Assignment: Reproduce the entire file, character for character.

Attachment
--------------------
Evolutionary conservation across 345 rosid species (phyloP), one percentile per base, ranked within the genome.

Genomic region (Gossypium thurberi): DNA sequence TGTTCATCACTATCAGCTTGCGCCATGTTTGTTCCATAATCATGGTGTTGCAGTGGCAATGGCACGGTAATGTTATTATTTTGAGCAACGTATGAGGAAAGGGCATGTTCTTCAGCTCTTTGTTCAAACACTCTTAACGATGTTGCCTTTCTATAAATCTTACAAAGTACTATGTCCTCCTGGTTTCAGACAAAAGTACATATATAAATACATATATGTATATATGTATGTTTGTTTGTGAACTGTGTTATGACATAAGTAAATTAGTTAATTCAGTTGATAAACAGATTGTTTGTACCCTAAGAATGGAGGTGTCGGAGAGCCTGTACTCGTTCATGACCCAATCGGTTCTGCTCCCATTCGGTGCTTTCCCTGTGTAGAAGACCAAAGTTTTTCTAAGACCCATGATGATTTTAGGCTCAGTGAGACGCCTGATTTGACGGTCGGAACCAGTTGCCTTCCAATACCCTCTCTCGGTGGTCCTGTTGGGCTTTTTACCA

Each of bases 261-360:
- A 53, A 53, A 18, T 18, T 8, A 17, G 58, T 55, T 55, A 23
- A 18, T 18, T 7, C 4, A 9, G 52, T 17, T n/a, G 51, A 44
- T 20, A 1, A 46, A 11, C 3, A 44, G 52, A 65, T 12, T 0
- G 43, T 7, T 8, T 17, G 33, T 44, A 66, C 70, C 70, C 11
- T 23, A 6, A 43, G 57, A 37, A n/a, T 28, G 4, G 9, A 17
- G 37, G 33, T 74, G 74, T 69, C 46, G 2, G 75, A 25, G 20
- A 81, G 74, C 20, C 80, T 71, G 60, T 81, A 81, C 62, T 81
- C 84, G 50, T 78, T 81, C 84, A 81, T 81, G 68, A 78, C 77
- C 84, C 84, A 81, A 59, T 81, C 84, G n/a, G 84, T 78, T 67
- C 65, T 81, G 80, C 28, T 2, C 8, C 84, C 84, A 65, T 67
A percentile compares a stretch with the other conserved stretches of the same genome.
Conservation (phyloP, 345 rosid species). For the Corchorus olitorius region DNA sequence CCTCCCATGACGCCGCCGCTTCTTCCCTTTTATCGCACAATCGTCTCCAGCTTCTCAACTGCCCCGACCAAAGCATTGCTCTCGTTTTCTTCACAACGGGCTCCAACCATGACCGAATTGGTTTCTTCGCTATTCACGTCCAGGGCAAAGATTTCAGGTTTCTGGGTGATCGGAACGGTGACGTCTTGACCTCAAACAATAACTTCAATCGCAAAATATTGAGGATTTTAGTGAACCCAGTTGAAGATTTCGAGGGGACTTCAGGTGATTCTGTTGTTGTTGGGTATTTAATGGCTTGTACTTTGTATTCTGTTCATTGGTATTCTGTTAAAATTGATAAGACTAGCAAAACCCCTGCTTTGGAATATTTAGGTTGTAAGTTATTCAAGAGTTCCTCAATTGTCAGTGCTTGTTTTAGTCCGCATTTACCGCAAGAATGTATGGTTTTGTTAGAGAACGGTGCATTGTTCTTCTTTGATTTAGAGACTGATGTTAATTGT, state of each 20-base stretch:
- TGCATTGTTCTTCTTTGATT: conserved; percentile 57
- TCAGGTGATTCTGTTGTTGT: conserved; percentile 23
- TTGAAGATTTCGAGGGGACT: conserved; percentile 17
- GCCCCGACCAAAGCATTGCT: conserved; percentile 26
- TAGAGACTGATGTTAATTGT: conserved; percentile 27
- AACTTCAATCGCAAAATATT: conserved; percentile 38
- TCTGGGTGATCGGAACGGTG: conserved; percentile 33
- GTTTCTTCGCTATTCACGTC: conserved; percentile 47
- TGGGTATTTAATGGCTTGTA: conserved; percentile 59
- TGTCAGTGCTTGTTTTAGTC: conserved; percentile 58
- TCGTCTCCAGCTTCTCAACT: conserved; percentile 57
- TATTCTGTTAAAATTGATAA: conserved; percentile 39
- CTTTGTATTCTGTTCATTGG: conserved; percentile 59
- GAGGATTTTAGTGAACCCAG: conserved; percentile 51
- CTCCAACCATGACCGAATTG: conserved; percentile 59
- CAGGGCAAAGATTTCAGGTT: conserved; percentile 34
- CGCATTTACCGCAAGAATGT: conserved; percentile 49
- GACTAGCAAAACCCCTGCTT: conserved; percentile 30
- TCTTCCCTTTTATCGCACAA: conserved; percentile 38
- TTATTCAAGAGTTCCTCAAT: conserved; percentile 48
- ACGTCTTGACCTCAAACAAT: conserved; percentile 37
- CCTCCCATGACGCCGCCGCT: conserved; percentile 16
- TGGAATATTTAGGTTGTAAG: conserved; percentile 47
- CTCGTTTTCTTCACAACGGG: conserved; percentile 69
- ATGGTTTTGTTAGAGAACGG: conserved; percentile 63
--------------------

Evolutionary conservation across 345 rosid species (phyloP), one percentile per base, ranked within the genome.

Genomic region (Gossypium thurberi): DNA sequence TGTTCATCACTATCAGCTTGCGCCATGTTTGTTCCATAATCATGGTGTTGCAGTGGCAATGGCACGGTAATGTTATTATTTTGAGCAACGTATGAGGAAAGGGCATGTTCTTCAGCTCTTTGTTCAAACACTCTTAACGATGTTGCCTTTCTATAAATCTTACAAAGTACTATGTCCTCCTGGTTTCAGACAAAAGTACATATATAAATACATATATGTATATATGTATGTTTGTTTGTGAACTGTGTTATGACATAAGTAAATTAGTTAATTCAGTTGATAAACAGATTGTTTGTACCCTAAGAATGGAGGTGTCGGAGAGCCTGTACTCGTTCATGACCCAATCGGTTCTGCTCCCATTCGGTGCTTTCCCTGTGTAGAAGACCAAAGTTTTTCTAAGACCCATGATGATTTTAGGCTCAGTGAGACGCCTGATTTGACGGTCGGAACCAGTTGCCTTCCAATACCCTCTCTCGGTGGTCCTGTTGGGCTTTTTACCA

Each of bases 261-360:
- A 53, A 53, A 18, T 18, T 8, A 17, G 58, T 55, T 55, A 23
- A 18, T 18, T 7, C 4, A 9, G 52, T 17, T n/a, G 51, A 44
- T 20, A 1, A 46, A 11, C 3, A 44, G 52, A 65, T 12, T 0
- G 43, T 7, T 8, T 17, G 33, T 44, A 66, C 70, C 70, C 11
- T 23, A 6, A 43, G 57, A 37, A n/a, T 28, G 4, G 9, A 17
- G 37, G 33, T 74, G 74, T 69, C 46, G 2, G 75, A 25, G 20
- A 81, G 74, C 20, C 80, T 71, G 60, T 81, A 81, C 62, T 81
- C 84, G 50, T 78, T 81, C 84, A 81, T 81, G 68, A 78, C 77
- C 84, C 84, A 81, A 59, T 81, C 84, G n/a, G 84, T 78, T 67
- C 65, T 81, G 80, C 28, T 2, C 8, C 84, C 84, A 65, T 67
A percentile compares a stretch with the other conserved stretches of the same genome.
Conservation (phyloP, 345 rosid species). For the Corchorus olitorius region DNA sequence CCTCCCATGACGCCGCCGCTTCTTCCCTTTTATCGCACAATCGTCTCCAGCTTCTCAACTGCCCCGACCAAAGCATTGCTCTCGTTTTCTTCACAACGGGCTCCAACCATGACCGAATTGGTTTCTTCGCTATTCACGTCCAGGGCAAAGATTTCAGGTTTCTGGGTGATCGGAACGGTGACGTCTTGACCTCAAACAATAACTTCAATCGCAAAATATTGAGGATTTTAGTGAACCCAGTTGAAGATTTCGAGGGGACTTCAGGTGATTCTGTTGTTGTTGGGTATTTAATGGCTTGTACTTTGTATTCTGTTCATTGGTATTCTGTTAAAATTGATAAGACTAGCAAAACCCCTGCTTTGGAATATTTAGGTTGTAAGTTATTCAAGAGTTCCTCAATTGTCAGTGCTTGTTTTAGTCCGCATTTACCGCAAGAATGTATGGTTTTGTTAGAGAACGGTGCATTGTTCTTCTTTGATTTAGAGACTGATGTTAATTGT, state of each 20-base stretch:
- TGCATTGTTCTTCTTTGATT: conserved; percentile 57
- TCAGGTGATTCTGTTGTTGT: conserved; percentile 23
- TTGAAGATTTCGAGGGGACT: conserved; percentile 17
- GCCCCGACCAAAGCATTGCT: conserved; percentile 26
- TAGAGACTGATGTTAATTGT: conserved; percentile 27
- AACTTCAATCGCAAAATATT: conserved; percentile 38
- TCTGGGTGATCGGAACGGTG: conserved; percentile 33
- GTTTCTTCGCTATTCACGTC: conserved; percentile 47
- TGGGTATTTAATGGCTTGTA: conserved; percentile 59
- TGTCAGTGCTTGTTTTAGTC: conserved; percentile 58
- TCGTCTCCAGCTTCTCAACT: conserved; percentile 57
- TATTCTGTTAAAATTGATAA: conserved; percentile 39
- CTTTGTATTCTGTTCATTGG: conserved; percentile 59
- GAGGATTTTAGTGAACCCAG: conserved; percentile 51
- CTCCAACCATGACCGAATTG: conserved; percentile 59
- CAGGGCAAAGATTTCAGGTT: conserved; percentile 34
- CGCATTTACCGCAAGAATGT: conserved; percentile 49
- GACTAGCAAAACCCCTGCTT: conserved; percentile 30
- TCTTCCCTTTTATCGCACAA: conserved; percentile 38
- TTATTCAAGAGTTCCTCAAT: conserved; percentile 48
- ACGTCTTGACCTCAAACAAT: conserved; percentile 37
- CCTCCCATGACGCCGCCGCT: conserved; percentile 16
- TGGAATATTTAGGTTGTAAG: conserved; percentile 47
- CTCGTTTTCTTCACAACGGG: conserved; percentile 69
- ATGGTTTTGTTAGAGAACGG: conserved; percentile 63